• Heise, I, `For Buddhas, families and ghosts: the transformation of the ghost festival into a dharma assembly in Southeast China', pp. 217-37. Can be supplied on request.

Two films (now available on YouTube and Vimeo) were commissioned and edited to a high standard by professional film-makers (Gregory Kourilsky and Han Zhang) in consultation with the project researchers (Ladwig and Heise):

[2] `Caring for the beyond: Two Lao Buddhist festivals for the deceased'. A film by Patrice Ladwig and Gregory Kourilsky. 35 mins, Lao with English subtitles and voice-over. DOI: 10.5523/bris.x4mw2br1zdua15evd3vr7r3xo


[3] `The Spirit's Happy Days'. A film by Ingmar Heise and Han Zhang. 45 mins, English voice-over. DOI: 10.5523/bris.61jt7gde7kp612np8b0nwb0gs


Project website: Laxton, Ladwig, Heise and Langer contributed the material for the website with the aim of disseminating the research findings as widely as possible. The site contains free resources used by chaplains, educators, students and the general public. These include online exhibitions and galleries (ca. 2,000 images), 15 shorter video documentaries, chanting samples, a downloadable booklet for palliative care of Buddhist patients, lesson plans, presentations and quizzes, bibliographies and links [e, f].

[4] `Understanding Buddhist Death',

Details of the impact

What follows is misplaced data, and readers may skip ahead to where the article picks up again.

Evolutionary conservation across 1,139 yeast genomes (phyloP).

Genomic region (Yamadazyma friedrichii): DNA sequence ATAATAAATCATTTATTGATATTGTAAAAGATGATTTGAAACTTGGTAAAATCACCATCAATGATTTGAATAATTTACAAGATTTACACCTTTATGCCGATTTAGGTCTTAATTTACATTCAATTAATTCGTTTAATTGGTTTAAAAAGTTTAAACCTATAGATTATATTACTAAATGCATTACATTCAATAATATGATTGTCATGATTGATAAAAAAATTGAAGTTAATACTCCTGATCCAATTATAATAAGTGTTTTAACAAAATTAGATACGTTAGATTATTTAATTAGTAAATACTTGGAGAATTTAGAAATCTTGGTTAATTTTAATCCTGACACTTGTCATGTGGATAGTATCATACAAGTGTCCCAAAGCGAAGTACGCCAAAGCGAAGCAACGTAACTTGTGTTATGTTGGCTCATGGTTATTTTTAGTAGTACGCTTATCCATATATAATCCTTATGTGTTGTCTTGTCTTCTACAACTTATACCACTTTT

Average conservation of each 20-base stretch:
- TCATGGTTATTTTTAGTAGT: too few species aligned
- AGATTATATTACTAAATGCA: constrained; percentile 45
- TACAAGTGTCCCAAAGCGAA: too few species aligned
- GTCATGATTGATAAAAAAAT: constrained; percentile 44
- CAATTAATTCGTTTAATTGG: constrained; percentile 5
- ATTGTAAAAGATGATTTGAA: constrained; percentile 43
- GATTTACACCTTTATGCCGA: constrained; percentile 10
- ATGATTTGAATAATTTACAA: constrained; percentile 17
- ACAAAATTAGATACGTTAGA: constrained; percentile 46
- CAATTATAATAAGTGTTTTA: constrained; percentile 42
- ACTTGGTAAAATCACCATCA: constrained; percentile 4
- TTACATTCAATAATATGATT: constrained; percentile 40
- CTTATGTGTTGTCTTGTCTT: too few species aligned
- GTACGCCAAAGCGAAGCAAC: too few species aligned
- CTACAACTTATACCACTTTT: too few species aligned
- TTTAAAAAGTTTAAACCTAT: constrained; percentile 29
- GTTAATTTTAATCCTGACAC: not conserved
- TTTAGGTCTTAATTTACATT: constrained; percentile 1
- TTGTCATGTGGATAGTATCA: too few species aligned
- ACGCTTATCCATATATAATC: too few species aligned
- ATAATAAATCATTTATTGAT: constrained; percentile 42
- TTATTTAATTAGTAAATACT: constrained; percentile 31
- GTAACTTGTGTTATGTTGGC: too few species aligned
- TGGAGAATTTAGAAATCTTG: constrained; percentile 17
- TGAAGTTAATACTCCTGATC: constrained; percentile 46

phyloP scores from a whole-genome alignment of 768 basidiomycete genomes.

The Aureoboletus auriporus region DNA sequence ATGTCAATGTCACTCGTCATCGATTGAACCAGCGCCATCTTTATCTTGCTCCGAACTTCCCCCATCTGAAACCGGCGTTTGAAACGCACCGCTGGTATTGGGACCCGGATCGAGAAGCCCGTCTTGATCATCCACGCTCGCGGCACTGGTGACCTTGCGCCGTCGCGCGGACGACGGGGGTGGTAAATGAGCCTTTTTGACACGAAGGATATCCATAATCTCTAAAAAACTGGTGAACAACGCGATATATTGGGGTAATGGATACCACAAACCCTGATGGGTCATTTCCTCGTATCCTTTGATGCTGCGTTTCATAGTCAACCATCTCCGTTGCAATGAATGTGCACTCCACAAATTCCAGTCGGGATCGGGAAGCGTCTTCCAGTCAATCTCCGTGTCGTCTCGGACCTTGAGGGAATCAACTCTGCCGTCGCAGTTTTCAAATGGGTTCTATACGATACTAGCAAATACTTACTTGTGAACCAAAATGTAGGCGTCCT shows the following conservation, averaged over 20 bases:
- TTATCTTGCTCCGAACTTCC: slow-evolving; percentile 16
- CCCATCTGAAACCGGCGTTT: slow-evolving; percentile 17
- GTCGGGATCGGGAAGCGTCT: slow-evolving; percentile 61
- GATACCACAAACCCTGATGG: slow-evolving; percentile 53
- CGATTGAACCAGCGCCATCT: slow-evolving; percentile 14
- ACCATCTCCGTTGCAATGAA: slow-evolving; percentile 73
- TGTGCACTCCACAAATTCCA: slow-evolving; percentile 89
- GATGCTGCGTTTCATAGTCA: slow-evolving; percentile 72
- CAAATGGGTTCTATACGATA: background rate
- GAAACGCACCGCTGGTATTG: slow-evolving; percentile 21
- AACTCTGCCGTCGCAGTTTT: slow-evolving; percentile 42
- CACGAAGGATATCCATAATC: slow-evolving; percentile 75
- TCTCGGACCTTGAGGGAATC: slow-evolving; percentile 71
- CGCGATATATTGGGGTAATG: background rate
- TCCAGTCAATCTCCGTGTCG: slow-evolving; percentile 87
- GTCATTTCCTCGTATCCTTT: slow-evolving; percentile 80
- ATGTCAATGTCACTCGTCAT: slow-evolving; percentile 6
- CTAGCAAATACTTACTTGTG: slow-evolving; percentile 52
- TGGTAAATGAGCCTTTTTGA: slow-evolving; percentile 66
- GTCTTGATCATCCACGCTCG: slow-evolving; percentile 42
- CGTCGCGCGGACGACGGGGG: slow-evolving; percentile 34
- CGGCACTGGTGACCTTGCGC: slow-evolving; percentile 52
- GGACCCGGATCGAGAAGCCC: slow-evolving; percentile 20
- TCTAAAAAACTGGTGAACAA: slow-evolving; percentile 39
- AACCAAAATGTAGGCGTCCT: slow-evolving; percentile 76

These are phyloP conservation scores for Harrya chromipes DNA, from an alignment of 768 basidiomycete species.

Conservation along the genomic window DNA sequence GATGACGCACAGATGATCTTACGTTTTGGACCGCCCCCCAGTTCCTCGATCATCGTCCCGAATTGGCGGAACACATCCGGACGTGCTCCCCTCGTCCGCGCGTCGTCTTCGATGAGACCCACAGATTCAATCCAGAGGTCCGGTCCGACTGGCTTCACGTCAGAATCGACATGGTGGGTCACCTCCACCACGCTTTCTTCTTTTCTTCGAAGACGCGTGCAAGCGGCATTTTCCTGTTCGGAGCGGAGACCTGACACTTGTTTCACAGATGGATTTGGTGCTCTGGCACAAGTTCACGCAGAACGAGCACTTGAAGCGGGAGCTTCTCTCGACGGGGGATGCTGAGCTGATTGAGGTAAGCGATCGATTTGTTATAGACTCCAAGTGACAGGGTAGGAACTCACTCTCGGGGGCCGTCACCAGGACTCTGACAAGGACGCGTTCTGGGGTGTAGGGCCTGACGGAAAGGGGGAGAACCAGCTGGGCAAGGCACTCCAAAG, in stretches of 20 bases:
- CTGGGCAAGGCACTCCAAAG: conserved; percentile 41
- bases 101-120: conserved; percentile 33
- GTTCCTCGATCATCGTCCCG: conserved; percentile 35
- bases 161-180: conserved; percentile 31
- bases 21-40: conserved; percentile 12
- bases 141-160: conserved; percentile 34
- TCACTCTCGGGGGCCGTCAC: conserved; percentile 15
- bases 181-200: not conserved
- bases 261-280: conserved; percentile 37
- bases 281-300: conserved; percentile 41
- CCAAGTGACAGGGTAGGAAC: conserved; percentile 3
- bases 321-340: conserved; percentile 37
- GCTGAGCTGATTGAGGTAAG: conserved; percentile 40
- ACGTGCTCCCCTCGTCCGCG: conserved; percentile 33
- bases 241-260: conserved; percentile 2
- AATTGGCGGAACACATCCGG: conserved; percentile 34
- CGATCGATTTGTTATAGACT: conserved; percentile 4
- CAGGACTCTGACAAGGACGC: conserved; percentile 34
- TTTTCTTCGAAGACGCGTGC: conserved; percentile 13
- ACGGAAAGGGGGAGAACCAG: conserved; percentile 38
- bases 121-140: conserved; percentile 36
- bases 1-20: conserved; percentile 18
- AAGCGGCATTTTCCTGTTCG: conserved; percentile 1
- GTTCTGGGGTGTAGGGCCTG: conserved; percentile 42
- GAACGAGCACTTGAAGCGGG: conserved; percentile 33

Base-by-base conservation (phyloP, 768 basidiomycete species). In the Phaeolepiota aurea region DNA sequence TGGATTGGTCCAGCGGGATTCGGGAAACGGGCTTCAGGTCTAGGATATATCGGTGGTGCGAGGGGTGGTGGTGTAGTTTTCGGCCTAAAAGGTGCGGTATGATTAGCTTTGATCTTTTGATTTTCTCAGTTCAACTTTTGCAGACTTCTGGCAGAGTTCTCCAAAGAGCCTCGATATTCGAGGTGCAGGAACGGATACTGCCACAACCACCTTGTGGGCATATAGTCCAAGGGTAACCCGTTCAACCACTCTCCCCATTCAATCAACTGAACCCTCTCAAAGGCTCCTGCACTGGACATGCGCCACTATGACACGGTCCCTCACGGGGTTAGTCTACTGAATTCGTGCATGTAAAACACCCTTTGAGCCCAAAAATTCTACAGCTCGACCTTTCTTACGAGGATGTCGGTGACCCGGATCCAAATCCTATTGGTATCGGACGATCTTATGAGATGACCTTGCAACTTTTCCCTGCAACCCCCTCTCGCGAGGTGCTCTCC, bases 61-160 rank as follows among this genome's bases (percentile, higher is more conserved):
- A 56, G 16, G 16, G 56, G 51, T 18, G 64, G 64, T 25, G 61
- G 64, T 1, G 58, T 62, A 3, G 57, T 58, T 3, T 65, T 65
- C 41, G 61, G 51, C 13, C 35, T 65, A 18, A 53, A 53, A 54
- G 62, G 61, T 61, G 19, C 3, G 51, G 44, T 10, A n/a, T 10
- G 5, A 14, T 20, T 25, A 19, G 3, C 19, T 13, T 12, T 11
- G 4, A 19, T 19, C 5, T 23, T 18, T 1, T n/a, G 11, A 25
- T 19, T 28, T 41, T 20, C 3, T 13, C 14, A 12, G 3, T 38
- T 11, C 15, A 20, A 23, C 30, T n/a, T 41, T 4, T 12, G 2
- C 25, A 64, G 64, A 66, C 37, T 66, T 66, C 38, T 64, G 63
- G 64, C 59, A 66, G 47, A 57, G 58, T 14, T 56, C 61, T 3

A. General Public (Buddhist and non-Buddhist): Findings from the research have been used in different ways, including Widening Participation activities at the University of Bristol (master class on `ghosts' on 24/6/2009, 20 participants). A digital exhibition in Birmingham Museum on the occasion of Buddha Day (24/4/2010) attracted `an audience of more than 100 people who were touched by the depth of sensitivity and authenticity of the visual descriptions of death rituals in South-east Asia being portrayed' [c]. Heise (1/12/09), Ladwig (10/11/09) and Langer (15/12/09) were invited by the University of Hamburg to give talks (audience of ca. 100 from the general public) and show their films (audience of ca. 70, general public) as part of their public lecture series, `Tod und Sterben im Buddhismus' [g]. They also contributed material to two exhibitions of photographs, film, manuscripts and objects designed to offer an insight into the topic. The two exhibitions, `Ancestors and Hungry Ghosts' (Bristol, 23/10-11/11/09, ca. 150 visitors; Leeds 1-25/2/10, ca. 650 visitors) [h] and `Tod und Sterben im Buddhismus' (Hamburg, 8/10-18/12/09, ca. 2,000 visitors) were aimed at the general public as well as those with a specific interest in the subject. The venues (Photographique gallery in Bristol, Department of East Asian Studies at the University of Leeds and the foyer of the University of Hamburg main building) were chosen for their public outreach potential [h]. The most accessible and accessed venue (Hamburg), with its spectacular set-up of large photo boards on two levels of the foyer of the University's main building, attracted the widest audience and appealed particularly to `mature, experienced travellers' [g]. The Bristol exhibition was publicized by way of an interview in a programme called 'Face to Faith' on BCFM Bristol community radio. The films and images have attracted interest and have been shown at various venues including the universities of Bristol, Leeds and Hamburg; the Max Planck Institute (Halle); Ecole française d'Extrême-Orient (Paris); and the Conference of the International Association of Buddhist Studies (Atlanta, USA). The discussions during and after the events indicated that the public view of Buddhism had been changed. Buddhism is often labelled a `philosophy' rather than a `religion' and evidence shows that recent research has begun to challenge this. The project also invites reflections on death and dying more generally, which prompted the organizers of the Edinburgh Festival 2011 to ask Langer to take part in a panel discussion (Ritual and Memory, ca. 100 audience). The audio-visual material has been available online on the website since 2010 [4] and the site was refreshed and refurbished in 2013 with a number of additional features (image archive, audio section, tabs for target audiences). The results of the anonymous Bristol Online Survey available on the project website [e] showed that the resources were used in a great variety of contexts, including GCSE preparation, chaplaincy work, undergraduate projects, school and undergraduate teaching, publishing work, school visits at monasteries and inspiration for e-learning material. Of those surveyed, 82.2% said they would use the resources again; 46.3% said the resources had changed their attitude or practice and backed this up with personal statements such as `I have started to contemplate death more often and started chanting too'. It is significant that the resources appealed to non-Buddhists and Buddhists alike (57% of participants considered themselves Buddhist) and to a great range of nationalities including Australian, Sri Lankan and Thai [e]. The download statistics for SoundCloud (3,225 downloads), Vimeo and YouTube (combined downloads 1,329) indicate that the material has international appeal. The chants were played in a total of 50 countries including the USA, Russia, Egypt, Laos, Canada, Sri Lanka, Australia, Germany, China and Latvia [f]. Easy online access and the increasing number of links to the research material in blogs and on Twitter has led to a widening audience and user base. The secretary of a Buddhist temple in the UK said: `It is wonderful to have such a free resource for teaching, chaplaincy and personal education for users ... We have residential family events at the monastery as well as frequent school visits. So I have passed on your email and the link to the website to the various monks and nuns who are involved in these areas, as well as adding it to our general resources for all to use' [a]. Some people shared moving testimonies of how the resources had affected them personally: `I had been witness to a ceremony while in Sri Lanka and wanted to know what had happened. I was deeply affected by what I now know was a funeral, so this film has been really helpful to me.' [e]. Traffic has more than doubled since the launch of the new web pages; the number of referrals shows that there is a sustained need for the project materials [f].